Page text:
“Well, you know what they say, lost souls make sure no one loses their way. Hurt ones can’t stand seeing others in pain.” I believe my connection to this song comes from the fact that I know someone who is very much like this. Even when he feels lost or hurt, he hates to see those feelings in others and will do what he can to help them.

This song from Greece is a pop song with a strong beat and dramatic tone changes, and it was written by a 16-year-old Athenian.

Germany – “Blood & Glitter” by Lord of the Lost

At first listen, this song doesn’t seem like the sort of song I would like. But, the more I listen to it, the more I love it. Yes, it’s glam-metal. Yes, it’s weird. But it’s a good weird, in the way only Germany can do. Where you might expect a metal song to be dark and brooding, this song has an unexpected lightness and positivity. The lyrics point out some of the opposites we can choose between, then urge us to choose happiness. I look forward to seeing the live performance and hope to see a high result for Germany this year.

Slovenia – “Carpe Diem” by Joker Out

Lately, I’ve been feeling nostalgic for the alternative music I listened to when I was a teenager in the 90s. Artists like The Cranberries and Counting Crows. “Carpe Diem” by Joker Out has a sound that hearkens back to those bands I used to listen to. The lyrics are in Slovenian, which I don’t speak or even understand, but I’ve read the English translation and I like it. The Slovenian words have a pleasant sound. It’s a nice song to have playing in the background, even if I can’t sing along.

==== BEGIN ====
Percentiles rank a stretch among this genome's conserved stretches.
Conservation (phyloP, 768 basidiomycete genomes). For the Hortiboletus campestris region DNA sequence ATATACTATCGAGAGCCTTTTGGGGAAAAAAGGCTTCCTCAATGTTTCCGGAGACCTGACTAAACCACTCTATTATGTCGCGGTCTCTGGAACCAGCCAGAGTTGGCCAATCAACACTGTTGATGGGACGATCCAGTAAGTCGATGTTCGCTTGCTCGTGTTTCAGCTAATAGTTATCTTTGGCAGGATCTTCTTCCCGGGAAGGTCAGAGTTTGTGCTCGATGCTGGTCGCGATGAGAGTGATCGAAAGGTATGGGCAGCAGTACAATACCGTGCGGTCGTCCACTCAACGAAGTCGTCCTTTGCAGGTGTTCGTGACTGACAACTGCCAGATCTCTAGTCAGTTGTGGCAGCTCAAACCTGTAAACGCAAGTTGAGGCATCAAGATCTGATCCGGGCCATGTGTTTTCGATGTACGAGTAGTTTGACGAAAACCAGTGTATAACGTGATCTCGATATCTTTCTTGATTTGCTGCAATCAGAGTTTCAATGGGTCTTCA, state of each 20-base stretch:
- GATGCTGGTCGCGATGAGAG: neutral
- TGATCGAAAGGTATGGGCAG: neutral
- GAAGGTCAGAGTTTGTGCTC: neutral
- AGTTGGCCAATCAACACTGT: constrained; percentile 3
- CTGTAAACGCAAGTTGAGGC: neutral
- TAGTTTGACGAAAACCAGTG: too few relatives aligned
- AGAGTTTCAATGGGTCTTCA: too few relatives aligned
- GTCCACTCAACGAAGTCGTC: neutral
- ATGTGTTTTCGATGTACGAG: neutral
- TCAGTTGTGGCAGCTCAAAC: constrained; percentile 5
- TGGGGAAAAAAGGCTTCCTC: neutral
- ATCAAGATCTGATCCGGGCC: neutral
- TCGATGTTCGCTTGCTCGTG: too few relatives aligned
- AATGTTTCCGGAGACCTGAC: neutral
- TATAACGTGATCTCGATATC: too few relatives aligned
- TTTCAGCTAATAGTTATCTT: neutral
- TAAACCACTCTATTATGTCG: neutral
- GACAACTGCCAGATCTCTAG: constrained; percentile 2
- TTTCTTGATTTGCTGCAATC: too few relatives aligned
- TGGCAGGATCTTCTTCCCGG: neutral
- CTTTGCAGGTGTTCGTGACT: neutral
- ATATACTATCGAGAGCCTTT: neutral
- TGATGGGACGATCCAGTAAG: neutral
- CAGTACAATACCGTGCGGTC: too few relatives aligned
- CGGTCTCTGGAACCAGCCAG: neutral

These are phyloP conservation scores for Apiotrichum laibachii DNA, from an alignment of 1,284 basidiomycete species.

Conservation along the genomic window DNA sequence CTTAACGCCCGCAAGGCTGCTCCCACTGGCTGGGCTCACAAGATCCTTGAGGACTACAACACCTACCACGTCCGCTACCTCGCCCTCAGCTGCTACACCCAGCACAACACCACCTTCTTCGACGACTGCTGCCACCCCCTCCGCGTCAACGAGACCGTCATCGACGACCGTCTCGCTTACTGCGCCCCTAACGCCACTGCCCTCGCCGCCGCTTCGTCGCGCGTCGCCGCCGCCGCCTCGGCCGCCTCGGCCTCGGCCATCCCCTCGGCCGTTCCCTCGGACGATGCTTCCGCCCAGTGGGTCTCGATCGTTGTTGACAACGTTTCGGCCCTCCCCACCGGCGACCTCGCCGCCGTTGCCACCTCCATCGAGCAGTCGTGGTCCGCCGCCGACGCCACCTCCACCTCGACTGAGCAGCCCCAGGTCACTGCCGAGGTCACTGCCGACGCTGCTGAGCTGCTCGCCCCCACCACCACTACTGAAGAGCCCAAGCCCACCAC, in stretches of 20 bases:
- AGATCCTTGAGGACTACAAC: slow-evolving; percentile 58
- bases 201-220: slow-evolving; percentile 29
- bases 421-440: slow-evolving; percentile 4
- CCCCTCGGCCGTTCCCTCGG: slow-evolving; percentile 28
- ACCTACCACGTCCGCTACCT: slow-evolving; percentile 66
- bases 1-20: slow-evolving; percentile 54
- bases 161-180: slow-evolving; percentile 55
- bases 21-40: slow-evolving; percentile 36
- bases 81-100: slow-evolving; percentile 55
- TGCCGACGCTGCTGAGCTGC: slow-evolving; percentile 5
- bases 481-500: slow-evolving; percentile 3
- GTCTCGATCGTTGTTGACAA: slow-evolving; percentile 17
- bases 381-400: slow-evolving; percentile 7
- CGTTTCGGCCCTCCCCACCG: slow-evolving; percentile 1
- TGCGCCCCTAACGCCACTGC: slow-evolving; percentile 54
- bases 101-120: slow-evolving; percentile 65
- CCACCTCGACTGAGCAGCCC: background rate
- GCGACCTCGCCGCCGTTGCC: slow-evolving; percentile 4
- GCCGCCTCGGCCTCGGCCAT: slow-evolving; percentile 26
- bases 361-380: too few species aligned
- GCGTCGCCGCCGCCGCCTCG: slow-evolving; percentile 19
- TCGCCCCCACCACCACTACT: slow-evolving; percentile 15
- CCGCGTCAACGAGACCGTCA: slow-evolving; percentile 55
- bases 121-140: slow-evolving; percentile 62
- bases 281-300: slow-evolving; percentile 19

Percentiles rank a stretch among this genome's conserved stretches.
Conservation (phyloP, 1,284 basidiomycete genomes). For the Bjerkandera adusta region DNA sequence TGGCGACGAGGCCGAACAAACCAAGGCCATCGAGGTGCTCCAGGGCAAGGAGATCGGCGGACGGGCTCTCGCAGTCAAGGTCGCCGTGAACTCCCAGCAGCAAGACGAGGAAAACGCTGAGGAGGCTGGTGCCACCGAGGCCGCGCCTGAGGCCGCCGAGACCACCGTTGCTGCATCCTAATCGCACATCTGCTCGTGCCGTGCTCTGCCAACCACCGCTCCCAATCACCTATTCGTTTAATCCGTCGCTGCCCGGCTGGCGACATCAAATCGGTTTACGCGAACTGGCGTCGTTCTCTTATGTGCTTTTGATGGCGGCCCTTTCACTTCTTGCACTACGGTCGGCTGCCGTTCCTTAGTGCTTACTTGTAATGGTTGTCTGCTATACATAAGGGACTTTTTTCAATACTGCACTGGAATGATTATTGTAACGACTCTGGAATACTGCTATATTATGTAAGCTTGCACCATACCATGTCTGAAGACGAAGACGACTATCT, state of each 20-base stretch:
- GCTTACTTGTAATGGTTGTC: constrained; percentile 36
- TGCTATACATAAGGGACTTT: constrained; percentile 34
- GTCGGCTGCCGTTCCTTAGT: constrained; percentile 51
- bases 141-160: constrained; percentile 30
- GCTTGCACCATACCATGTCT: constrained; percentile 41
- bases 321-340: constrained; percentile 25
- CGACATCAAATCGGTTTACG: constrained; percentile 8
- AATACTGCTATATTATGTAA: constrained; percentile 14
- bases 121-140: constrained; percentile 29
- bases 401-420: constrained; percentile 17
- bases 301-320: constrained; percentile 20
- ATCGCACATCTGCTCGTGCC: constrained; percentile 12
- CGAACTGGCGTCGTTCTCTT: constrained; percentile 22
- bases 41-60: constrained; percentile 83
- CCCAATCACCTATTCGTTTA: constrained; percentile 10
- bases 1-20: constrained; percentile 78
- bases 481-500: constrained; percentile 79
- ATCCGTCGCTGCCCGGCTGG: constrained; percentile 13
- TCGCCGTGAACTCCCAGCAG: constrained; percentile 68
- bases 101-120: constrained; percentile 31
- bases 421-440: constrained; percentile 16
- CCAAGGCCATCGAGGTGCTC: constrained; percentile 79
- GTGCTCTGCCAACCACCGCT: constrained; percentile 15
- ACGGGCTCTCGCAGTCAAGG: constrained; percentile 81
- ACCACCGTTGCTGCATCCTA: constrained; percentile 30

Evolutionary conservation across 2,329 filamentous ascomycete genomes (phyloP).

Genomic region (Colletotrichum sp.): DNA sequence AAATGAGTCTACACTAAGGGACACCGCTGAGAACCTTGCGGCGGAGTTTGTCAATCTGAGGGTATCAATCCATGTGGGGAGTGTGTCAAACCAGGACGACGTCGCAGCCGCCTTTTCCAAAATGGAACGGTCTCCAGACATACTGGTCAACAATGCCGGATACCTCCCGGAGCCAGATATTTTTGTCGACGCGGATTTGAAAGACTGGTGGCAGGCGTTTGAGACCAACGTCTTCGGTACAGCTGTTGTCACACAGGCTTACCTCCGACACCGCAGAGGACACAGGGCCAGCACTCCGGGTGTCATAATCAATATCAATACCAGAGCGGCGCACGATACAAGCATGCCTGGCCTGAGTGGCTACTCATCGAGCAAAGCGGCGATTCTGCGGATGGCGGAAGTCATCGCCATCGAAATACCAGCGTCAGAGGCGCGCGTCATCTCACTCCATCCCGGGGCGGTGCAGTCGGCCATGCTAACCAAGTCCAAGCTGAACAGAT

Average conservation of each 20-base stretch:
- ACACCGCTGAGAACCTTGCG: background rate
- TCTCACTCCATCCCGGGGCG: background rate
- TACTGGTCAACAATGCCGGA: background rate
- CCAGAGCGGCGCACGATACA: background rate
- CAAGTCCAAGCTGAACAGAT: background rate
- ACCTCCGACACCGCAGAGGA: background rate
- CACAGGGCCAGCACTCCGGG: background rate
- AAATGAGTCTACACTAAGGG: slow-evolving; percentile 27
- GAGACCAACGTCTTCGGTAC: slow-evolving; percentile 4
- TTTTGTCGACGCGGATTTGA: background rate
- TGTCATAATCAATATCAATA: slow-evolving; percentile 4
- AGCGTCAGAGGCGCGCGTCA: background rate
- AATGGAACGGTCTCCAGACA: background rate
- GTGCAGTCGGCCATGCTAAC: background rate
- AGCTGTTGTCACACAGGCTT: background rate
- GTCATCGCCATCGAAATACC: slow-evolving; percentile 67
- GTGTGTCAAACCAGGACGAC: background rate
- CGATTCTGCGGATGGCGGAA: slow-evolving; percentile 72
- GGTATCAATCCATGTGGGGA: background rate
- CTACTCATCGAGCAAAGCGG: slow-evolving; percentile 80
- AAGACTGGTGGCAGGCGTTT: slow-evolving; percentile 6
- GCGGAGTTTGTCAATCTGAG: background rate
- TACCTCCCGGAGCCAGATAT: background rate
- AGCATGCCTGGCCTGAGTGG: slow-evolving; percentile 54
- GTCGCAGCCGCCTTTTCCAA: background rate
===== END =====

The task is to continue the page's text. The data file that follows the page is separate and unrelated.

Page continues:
It has yet to be confirmed whether or not Peacock will broadcast Eurovision this year, but fans are hopeful. If they do, it will take place on May 9, 11, and 13 in the middle of the day. I plan to do a countdown on social media where I will share my top 20 songs, so keep an eye out for that. I’m including plenty of links in this post for those who want to check out the contenders for themselves. If you do, I would love to hear what you like.

In the meantime, enjoy some good European music while we look forward to seeing a great European spectacle. It’s bound to be fun.

Published by Vibeke Hiatt

I am a wife, mother, and lifelong writer.